Parliament debates NDP motion to defeat FIPA

The Canadian House of Commons debated a motion Thursday to stop the Canada-China Foreign Investment Promotion and Protection Act (FIPPA, or FIPA).

The NDP, whose MP Don Davies tabled the motion, opposes FIPA in its current form. They, and many others, say it is harmful to the environment and indigenous groups, and is anti-democratic. Davies’ motion is meant to inform the Chinese government that Canada will not ratify the agreement.

The House will vote on the motion Monday.

FIPA would allow Chinese companies to sue the BC government for implementing policies that reduce the profits of foreign investors.  It is designed to promote foreign investment on Canadian soil, and protect its interests.

According to Davies, who represents Vancouver-Kingsway, FIPA hands over Canada's natural environment to corporate interests, and "puts legislative efforts to protect our land, air and water at risk of being struck down by corporate lawsuits.” The agreement would do “serious damage to Canada” if allowed to proceed in its present form, he told Parliament.

Davies also criticized the way in which the agreement has been put forward. Like other critics, he accuses Harper’s Conservative government of pushing it through behind closed doors.

Many First Nations leaders have also been vocal in their opposition to FIPA. NDP MP Romeo Saganash said he finds the agreement to be a direct threat to aboriginal rights. On Vancouver Island, the Hupacasath First Nation have been campaigning against FIPA and pursuing legal action against the federal government.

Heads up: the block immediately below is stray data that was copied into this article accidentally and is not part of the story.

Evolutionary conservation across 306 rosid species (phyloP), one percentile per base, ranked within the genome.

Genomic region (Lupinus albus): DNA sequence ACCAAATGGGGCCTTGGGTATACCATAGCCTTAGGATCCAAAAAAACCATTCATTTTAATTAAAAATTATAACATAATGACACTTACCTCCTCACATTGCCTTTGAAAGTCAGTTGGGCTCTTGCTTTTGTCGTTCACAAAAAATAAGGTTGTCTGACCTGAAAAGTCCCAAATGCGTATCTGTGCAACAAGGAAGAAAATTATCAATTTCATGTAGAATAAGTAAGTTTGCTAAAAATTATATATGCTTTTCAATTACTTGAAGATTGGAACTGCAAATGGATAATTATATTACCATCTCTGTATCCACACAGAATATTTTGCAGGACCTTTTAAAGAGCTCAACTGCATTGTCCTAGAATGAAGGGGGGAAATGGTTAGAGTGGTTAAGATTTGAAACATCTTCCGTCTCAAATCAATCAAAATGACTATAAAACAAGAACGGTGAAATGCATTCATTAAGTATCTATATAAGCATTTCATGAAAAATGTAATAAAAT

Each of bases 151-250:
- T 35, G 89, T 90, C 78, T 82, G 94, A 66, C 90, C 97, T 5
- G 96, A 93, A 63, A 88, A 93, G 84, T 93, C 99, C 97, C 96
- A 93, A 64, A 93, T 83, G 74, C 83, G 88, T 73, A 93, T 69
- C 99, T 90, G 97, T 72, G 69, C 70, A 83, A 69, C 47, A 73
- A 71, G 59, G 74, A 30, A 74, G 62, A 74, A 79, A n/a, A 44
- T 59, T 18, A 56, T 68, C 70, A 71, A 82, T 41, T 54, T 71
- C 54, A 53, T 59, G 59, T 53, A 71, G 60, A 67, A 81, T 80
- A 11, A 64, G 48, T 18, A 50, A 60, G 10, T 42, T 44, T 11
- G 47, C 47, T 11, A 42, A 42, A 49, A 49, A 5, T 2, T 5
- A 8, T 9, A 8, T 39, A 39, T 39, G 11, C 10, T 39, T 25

The Liberals have said they want to work with the current FIPA, and review it with public hearings across the country, rather than kill the agreement altogether. 

Much of the debate around FIPA has focused on its impact on oil and gas development, particularly the much-debated Enbridge Northern Gateway pipeline. If the BC government puts in regulations designed to protect the environment or address the concerns of indigenous groups, Chinese companies could sue them for hurting their financial bottom line.

MPs from BC were very vocal in the debate because of its local implications. Green Party leader Elizabeth May asked the house why environmental policies are less protected in the Canada-China FIPA than in another FIPA with Benin, signed in January. She said that this bill was a “direct assault on Canadian sovereignty."

NDP representatives from BC such as Nathan Cullen, Peter Julian and Jean Crowder also spoke out in support of Davies’ motion to defeat FIPA.

The Conservative government intended to ratify FIPA in the fall, but it was stalled, largely due to ferocious public opposition. Advocacy group Leadnow.ca has been campaigning to get Canadians to write to their MPs to oppose the agreement.

Treaty law expert Gus Van Harten has called FIPA unconstitutional, and stressed that the agreement would restrict Canadian governments and electorates for 31 years if ratified.

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